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In the opening scene of Lally Katz’s semi-autobiographical play Atlantis, Lally confides in her boyfriend at the time, Dave, about an important dream she had involving a panther, friendship, and growing up in Miami. Dave reluctantly listens, and when Lally confronts him about not being interested in her story, Dave casually remarks that he isn’t. I confess I found it difficult to engage with her story, too.

The biggest problem lay at the core of the stage play, with a heavy emphasis on narrating events occurring on stage, making it difficult to settle down and immerse myself in a scene. After half an hour of ongoing narration, I had no idea where the story was meant to be going or why I should be caring. Lally was doing stuff while telling us about doing that stuff and relying too heavily on ‘this is a true story’, but maybe I’m being unfair.

I could see where the dialogue and narration could have used a more delicate touch. Often, the story may have worked better at a different pace or delivered more reflectively and thoughtfully. Georgia Britt, to her credit, played Lally with energy and enthusiasm. But Lally (not Britt) comes across as a hyperactive, overbearing, self-indulgent narcissist obsessed with marriage, babies, and curses. Lally is quirky, optimistic, and energetic almost all the time, which, to my mind, distracts us from the deeper character arc of her story.

Many scenes suffered pacing issues, sometimes seeming to be a race to get through a scene as fast as possible, with offbeat timing, pace, and/or control.

The most interesting character was Electra, played superbly by Tamara Foglia Castañeda, but felt her efforts were diluted because there was no humorous contrast between her rapid-fire New York Latino delivery and that of rapid-fire, overly enthusiastic about everything Lally. Many of the characters came across as manic. Some scenes would have been far more emotional, interesting, and impactful if the play had slowed down and become more intimate.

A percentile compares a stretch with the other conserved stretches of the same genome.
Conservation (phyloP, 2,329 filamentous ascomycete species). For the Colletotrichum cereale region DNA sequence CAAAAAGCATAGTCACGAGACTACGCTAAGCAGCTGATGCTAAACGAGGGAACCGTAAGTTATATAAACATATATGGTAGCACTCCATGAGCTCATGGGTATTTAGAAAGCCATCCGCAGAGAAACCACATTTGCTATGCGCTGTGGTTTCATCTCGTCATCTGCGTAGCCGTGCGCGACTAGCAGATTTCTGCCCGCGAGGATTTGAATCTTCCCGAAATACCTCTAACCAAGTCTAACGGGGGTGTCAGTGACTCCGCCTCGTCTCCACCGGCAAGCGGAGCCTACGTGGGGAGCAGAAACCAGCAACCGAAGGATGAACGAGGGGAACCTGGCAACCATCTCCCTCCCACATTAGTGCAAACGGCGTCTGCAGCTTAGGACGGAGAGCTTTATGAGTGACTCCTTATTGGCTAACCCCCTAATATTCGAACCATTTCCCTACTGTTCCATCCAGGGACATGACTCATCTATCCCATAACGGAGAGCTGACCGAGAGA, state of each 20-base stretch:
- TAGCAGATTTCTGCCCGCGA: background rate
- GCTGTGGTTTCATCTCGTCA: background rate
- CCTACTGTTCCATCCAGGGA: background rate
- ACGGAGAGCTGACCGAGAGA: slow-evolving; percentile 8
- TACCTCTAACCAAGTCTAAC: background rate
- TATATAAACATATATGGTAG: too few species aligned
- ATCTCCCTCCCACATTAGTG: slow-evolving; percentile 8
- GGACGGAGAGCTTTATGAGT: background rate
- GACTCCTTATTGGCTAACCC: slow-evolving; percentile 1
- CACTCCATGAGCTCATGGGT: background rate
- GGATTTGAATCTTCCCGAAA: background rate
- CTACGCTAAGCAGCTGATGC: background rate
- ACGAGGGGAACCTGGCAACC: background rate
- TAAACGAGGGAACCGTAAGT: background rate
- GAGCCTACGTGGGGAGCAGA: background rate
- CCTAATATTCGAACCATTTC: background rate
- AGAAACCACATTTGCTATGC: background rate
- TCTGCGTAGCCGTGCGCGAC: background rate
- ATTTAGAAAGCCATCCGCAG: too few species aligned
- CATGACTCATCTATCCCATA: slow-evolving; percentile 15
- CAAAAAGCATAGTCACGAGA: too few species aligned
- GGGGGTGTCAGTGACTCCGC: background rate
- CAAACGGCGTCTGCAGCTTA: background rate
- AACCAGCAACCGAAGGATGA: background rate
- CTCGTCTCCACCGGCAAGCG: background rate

The set itself and the technical delivery were impressive. Two single panels and a few props were used to create a range of environments, from apartments to streets, nightclubs, and churches. Each panel also had chalkboard windows that would open up to serve as bars, windows, reception desks and even a DJ booth. I was, however, confused as to why place names were written on the chalkboards, like subtitles in a movie, when we switched locations. There was so much potential there to use the chalkboards for more than place names.

The cast did a great job switching between their multiple characters, which came across more as caricatures to me. The cast did what they could, but unfortunately, much of their time, effort, and energy fell flat on occasion.

The story is that of the playwright, and the characters are based on real people. My favourite moments revolved around Electra’s dog. The second was an in-joke about a caricature the same performer had played earlier. And the third was the sex scene. I was genuinely impressed and amused by the creativity of the sex scene between Lally and Diego.

Alyona Popova genuinely entertained me in the background of a scene between Lally and an Uber driver. With each driving scene, a spare actor in the background runs a toy car around the inside of a window frame. During Lally’s final journey to Miami, given the length of the journey represented, Popova used the entire backdrop and moved with a slow, purposeful grace. It was a slow-motion dance, really, and genuinely entertaining.

An interaction with a New York Cabbie helped introduce us to the theme of Atlantis. References included global warming, finding oneself, holding on to the past, yearning, loneliness, the challenges of womanhood, growing up, and finding love.

These are themes I normally connect with. I appreciate being drawn into the characters’ feelings and emotions, but the play goes so fast that I found investing in Lally and her struggles challenging. And that’s a shame. To be fair, many in the audience were noisy and laughing out loud—a lot. So it just might be that Lally and I just didn’t connect with each other on this occasion.

Atlantis is playing at the New Theatre in Newtown until the 13th of April, 2024.

This review also appears on It’s On The House. Check out more reviews at Whats The Show to see what else is on in your town.